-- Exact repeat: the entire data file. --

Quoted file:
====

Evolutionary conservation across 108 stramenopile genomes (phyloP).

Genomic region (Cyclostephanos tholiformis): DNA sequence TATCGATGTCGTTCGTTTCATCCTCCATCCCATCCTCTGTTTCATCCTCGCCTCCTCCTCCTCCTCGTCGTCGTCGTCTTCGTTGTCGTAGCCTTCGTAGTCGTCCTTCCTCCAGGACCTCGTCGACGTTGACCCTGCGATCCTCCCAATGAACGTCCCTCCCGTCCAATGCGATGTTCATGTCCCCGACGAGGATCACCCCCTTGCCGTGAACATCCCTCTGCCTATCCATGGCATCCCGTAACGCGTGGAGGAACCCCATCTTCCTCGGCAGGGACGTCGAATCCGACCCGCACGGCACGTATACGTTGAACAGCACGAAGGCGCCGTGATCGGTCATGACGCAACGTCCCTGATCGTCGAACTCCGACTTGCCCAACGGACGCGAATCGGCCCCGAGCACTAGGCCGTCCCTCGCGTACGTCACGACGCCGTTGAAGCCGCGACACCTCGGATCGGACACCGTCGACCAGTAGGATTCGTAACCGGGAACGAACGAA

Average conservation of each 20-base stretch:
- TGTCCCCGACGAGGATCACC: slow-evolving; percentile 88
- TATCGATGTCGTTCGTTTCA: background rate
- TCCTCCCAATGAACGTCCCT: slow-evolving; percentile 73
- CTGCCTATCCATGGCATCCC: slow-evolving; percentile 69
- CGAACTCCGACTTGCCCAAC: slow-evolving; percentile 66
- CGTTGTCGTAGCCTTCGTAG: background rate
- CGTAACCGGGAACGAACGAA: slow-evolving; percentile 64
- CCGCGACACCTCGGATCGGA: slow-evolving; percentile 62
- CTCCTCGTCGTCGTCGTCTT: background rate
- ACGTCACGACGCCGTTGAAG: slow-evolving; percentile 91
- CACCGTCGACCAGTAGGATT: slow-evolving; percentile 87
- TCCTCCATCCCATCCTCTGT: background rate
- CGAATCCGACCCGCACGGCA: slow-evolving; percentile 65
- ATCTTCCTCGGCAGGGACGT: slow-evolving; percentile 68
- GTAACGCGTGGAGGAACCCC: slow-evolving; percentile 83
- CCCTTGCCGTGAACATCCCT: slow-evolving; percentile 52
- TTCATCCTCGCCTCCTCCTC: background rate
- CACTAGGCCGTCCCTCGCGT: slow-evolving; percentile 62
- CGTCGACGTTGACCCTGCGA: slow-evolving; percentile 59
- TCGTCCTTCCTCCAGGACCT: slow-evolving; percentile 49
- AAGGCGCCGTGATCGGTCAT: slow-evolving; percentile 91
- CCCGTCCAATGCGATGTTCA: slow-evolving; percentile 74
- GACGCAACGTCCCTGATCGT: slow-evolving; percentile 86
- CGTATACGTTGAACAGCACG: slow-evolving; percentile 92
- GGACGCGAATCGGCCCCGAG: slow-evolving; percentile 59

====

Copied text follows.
Evolutionary conservation across 108 stramenopile genomes (phyloP).

Genomic region (Cyclostephanos tholiformis): DNA sequence TATCGATGTCGTTCGTTTCATCCTCCATCCCATCCTCTGTTTCATCCTCGCCTCCTCCTCCTCCTCGTCGTCGTCGTCTTCGTTGTCGTAGCCTTCGTAGTCGTCCTTCCTCCAGGACCTCGTCGACGTTGACCCTGCGATCCTCCCAATGAACGTCCCTCCCGTCCAATGCGATGTTCATGTCCCCGACGAGGATCACCCCCTTGCCGTGAACATCCCTCTGCCTATCCATGGCATCCCGTAACGCGTGGAGGAACCCCATCTTCCTCGGCAGGGACGTCGAATCCGACCCGCACGGCACGTATACGTTGAACAGCACGAAGGCGCCGTGATCGGTCATGACGCAACGTCCCTGATCGTCGAACTCCGACTTGCCCAACGGACGCGAATCGGCCCCGAGCACTAGGCCGTCCCTCGCGTACGTCACGACGCCGTTGAAGCCGCGACACCTCGGATCGGACACCGTCGACCAGTAGGATTCGTAACCGGGAACGAACGAA

Average conservation of each 20-base stretch:
- TGTCCCCGACGAGGATCACC: slow-evolving; percentile 88
- TATCGATGTCGTTCGTTTCA: background rate
- TCCTCCCAATGAACGTCCCT: slow-evolving; percentile 73
- CTGCCTATCCATGGCATCCC: slow-evolving; percentile 69
- CGAACTCCGACTTGCCCAAC: slow-evolving; percentile 66
- CGTTGTCGTAGCCTTCGTAG: background rate
- CGTAACCGGGAACGAACGAA: slow-evolving; percentile 64
- CCGCGACACCTCGGATCGGA: slow-evolving; percentile 62
- CTCCTCGTCGTCGTCGTCTT: background rate
- ACGTCACGACGCCGTTGAAG: slow-evolving; percentile 91
- CACCGTCGACCAGTAGGATT: slow-evolving; percentile 87
- TCCTCCATCCCATCCTCTGT: background rate
- CGAATCCGACCCGCACGGCA: slow-evolving; percentile 65
- ATCTTCCTCGGCAGGGACGT: slow-evolving; percentile 68
- GTAACGCGTGGAGGAACCCC: slow-evolving; percentile 83
- CCCTTGCCGTGAACATCCCT: slow-evolving; percentile 52
- TTCATCCTCGCCTCCTCCTC: background rate
- CACTAGGCCGTCCCTCGCGT: slow-evolving; percentile 62
- CGTCGACGTTGACCCTGCGA: slow-evolving; percentile 59
- TCGTCCTTCCTCCAGGACCT: slow-evolving; percentile 49
- AAGGCGCCGTGATCGGTCAT: slow-evolving; percentile 91
- CCCGTCCAATGCGATGTTCA: slow-evolving; percentile 74
- GACGCAACGTCCCTGATCGT: slow-evolving; percentile 86
- CGTATACGTTGAACAGCACG: slow-evolving; percentile 92
- GGACGCGAATCGGCCCCGAG: slow-evolving; percentile 59